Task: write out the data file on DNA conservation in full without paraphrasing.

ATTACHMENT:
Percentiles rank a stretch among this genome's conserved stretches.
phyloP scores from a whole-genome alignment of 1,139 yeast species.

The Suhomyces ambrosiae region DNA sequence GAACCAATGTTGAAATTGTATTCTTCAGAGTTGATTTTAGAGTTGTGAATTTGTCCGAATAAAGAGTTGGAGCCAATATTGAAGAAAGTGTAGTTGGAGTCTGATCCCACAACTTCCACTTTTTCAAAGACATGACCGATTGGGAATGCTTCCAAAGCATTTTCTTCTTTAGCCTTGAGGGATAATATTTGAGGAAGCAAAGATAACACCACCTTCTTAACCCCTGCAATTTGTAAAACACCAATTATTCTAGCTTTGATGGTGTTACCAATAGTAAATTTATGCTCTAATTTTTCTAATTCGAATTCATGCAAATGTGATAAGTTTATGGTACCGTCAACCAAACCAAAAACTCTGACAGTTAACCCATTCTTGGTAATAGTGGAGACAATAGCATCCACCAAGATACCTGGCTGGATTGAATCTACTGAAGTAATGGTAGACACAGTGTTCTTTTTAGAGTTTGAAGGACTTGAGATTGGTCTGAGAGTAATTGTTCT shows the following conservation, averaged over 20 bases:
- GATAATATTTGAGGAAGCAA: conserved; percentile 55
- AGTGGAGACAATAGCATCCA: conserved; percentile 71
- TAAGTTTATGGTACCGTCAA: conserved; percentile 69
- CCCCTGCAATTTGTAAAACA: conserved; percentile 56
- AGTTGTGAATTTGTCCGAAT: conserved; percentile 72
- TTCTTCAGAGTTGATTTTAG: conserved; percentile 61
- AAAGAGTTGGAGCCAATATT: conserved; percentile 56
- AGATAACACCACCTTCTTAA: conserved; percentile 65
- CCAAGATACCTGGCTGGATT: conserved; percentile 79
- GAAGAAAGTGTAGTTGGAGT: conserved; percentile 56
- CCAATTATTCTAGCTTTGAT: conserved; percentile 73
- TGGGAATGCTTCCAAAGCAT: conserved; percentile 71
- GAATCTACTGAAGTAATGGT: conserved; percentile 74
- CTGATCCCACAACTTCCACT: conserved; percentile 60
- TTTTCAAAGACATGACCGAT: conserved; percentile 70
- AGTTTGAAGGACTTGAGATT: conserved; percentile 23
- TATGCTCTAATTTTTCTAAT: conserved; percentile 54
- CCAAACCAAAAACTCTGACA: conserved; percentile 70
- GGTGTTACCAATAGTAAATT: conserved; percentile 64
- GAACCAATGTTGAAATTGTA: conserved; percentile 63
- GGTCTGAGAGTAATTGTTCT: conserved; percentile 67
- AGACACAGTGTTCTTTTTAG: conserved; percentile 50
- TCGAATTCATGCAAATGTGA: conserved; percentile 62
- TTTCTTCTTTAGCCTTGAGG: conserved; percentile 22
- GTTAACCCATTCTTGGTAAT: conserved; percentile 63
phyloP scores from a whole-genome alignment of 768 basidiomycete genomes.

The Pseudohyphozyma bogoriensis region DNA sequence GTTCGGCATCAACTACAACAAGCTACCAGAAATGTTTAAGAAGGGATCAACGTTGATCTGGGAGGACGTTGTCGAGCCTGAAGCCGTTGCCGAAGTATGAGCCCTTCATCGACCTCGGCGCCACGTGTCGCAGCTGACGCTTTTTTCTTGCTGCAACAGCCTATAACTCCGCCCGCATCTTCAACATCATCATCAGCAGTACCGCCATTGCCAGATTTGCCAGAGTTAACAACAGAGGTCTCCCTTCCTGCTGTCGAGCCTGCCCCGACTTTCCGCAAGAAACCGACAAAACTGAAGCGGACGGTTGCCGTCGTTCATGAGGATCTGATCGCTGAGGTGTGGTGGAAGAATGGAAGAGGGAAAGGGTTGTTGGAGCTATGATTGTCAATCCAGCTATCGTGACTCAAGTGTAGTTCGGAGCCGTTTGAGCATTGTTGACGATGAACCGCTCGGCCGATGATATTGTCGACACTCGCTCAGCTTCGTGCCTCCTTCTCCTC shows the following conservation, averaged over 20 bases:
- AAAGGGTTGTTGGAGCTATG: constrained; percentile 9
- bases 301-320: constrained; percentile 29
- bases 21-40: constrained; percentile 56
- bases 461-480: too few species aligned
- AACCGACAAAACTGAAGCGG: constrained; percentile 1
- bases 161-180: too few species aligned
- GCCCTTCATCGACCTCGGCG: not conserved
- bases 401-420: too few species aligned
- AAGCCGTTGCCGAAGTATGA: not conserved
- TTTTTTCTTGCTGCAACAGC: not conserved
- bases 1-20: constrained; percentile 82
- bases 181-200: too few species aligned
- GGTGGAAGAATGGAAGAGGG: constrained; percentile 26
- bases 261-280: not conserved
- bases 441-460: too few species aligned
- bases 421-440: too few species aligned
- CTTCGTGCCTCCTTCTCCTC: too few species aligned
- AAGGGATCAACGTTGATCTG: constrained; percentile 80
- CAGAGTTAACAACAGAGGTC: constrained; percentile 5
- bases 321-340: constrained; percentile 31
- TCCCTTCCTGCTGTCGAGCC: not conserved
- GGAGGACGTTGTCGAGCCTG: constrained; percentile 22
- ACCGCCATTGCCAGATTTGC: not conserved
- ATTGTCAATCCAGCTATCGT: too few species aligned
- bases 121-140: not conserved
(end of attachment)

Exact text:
Percentiles rank a stretch among this genome's conserved stretches.
phyloP scores from a whole-genome alignment of 1,139 yeast species.

The Suhomyces ambrosiae region DNA sequence GAACCAATGTTGAAATTGTATTCTTCAGAGTTGATTTTAGAGTTGTGAATTTGTCCGAATAAAGAGTTGGAGCCAATATTGAAGAAAGTGTAGTTGGAGTCTGATCCCACAACTTCCACTTTTTCAAAGACATGACCGATTGGGAATGCTTCCAAAGCATTTTCTTCTTTAGCCTTGAGGGATAATATTTGAGGAAGCAAAGATAACACCACCTTCTTAACCCCTGCAATTTGTAAAACACCAATTATTCTAGCTTTGATGGTGTTACCAATAGTAAATTTATGCTCTAATTTTTCTAATTCGAATTCATGCAAATGTGATAAGTTTATGGTACCGTCAACCAAACCAAAAACTCTGACAGTTAACCCATTCTTGGTAATAGTGGAGACAATAGCATCCACCAAGATACCTGGCTGGATTGAATCTACTGAAGTAATGGTAGACACAGTGTTCTTTTTAGAGTTTGAAGGACTTGAGATTGGTCTGAGAGTAATTGTTCT shows the following conservation, averaged over 20 bases:
- GATAATATTTGAGGAAGCAA: conserved; percentile 55
- AGTGGAGACAATAGCATCCA: conserved; percentile 71
- TAAGTTTATGGTACCGTCAA: conserved; percentile 69
- CCCCTGCAATTTGTAAAACA: conserved; percentile 56
- AGTTGTGAATTTGTCCGAAT: conserved; percentile 72
- TTCTTCAGAGTTGATTTTAG: conserved; percentile 61
- AAAGAGTTGGAGCCAATATT: conserved; percentile 56
- AGATAACACCACCTTCTTAA: conserved; percentile 65
- CCAAGATACCTGGCTGGATT: conserved; percentile 79
- GAAGAAAGTGTAGTTGGAGT: conserved; percentile 56
- CCAATTATTCTAGCTTTGAT: conserved; percentile 73
- TGGGAATGCTTCCAAAGCAT: conserved; percentile 71
- GAATCTACTGAAGTAATGGT: conserved; percentile 74
- CTGATCCCACAACTTCCACT: conserved; percentile 60
- TTTTCAAAGACATGACCGAT: conserved; percentile 70
- AGTTTGAAGGACTTGAGATT: conserved; percentile 23
- TATGCTCTAATTTTTCTAAT: conserved; percentile 54
- CCAAACCAAAAACTCTGACA: conserved; percentile 70
- GGTGTTACCAATAGTAAATT: conserved; percentile 64
- GAACCAATGTTGAAATTGTA: conserved; percentile 63
- GGTCTGAGAGTAATTGTTCT: conserved; percentile 67
- AGACACAGTGTTCTTTTTAG: conserved; percentile 50
- TCGAATTCATGCAAATGTGA: conserved; percentile 62
- TTTCTTCTTTAGCCTTGAGG: conserved; percentile 22
- GTTAACCCATTCTTGGTAAT: conserved; percentile 63
phyloP scores from a whole-genome alignment of 768 basidiomycete genomes.

The Pseudohyphozyma bogoriensis region DNA sequence GTTCGGCATCAACTACAACAAGCTACCAGAAATGTTTAAGAAGGGATCAACGTTGATCTGGGAGGACGTTGTCGAGCCTGAAGCCGTTGCCGAAGTATGAGCCCTTCATCGACCTCGGCGCCACGTGTCGCAGCTGACGCTTTTTTCTTGCTGCAACAGCCTATAACTCCGCCCGCATCTTCAACATCATCATCAGCAGTACCGCCATTGCCAGATTTGCCAGAGTTAACAACAGAGGTCTCCCTTCCTGCTGTCGAGCCTGCCCCGACTTTCCGCAAGAAACCGACAAAACTGAAGCGGACGGTTGCCGTCGTTCATGAGGATCTGATCGCTGAGGTGTGGTGGAAGAATGGAAGAGGGAAAGGGTTGTTGGAGCTATGATTGTCAATCCAGCTATCGTGACTCAAGTGTAGTTCGGAGCCGTTTGAGCATTGTTGACGATGAACCGCTCGGCCGATGATATTGTCGACACTCGCTCAGCTTCGTGCCTCCTTCTCCTC shows the following conservation, averaged over 20 bases:
- AAAGGGTTGTTGGAGCTATG: constrained; percentile 9
- bases 301-320: constrained; percentile 29
- bases 21-40: constrained; percentile 56
- bases 461-480: too few species aligned
- AACCGACAAAACTGAAGCGG: constrained; percentile 1
- bases 161-180: too few species aligned
- GCCCTTCATCGACCTCGGCG: not conserved
- bases 401-420: too few species aligned
- AAGCCGTTGCCGAAGTATGA: not conserved
- TTTTTTCTTGCTGCAACAGC: not conserved
- bases 1-20: constrained; percentile 82
- bases 181-200: too few species aligned
- GGTGGAAGAATGGAAGAGGG: constrained; percentile 26
- bases 261-280: not conserved
- bases 441-460: too few species aligned
- bases 421-440: too few species aligned
- CTTCGTGCCTCCTTCTCCTC: too few species aligned
- AAGGGATCAACGTTGATCTG: constrained; percentile 80
- CAGAGTTAACAACAGAGGTC: constrained; percentile 5
- bases 321-340: constrained; percentile 31
- TCCCTTCCTGCTGTCGAGCC: not conserved
- GGAGGACGTTGTCGAGCCTG: constrained; percentile 22
- ACCGCCATTGCCAGATTTGC: not conserved
- ATTGTCAATCCAGCTATCGT: too few species aligned
- bases 121-140: not conserved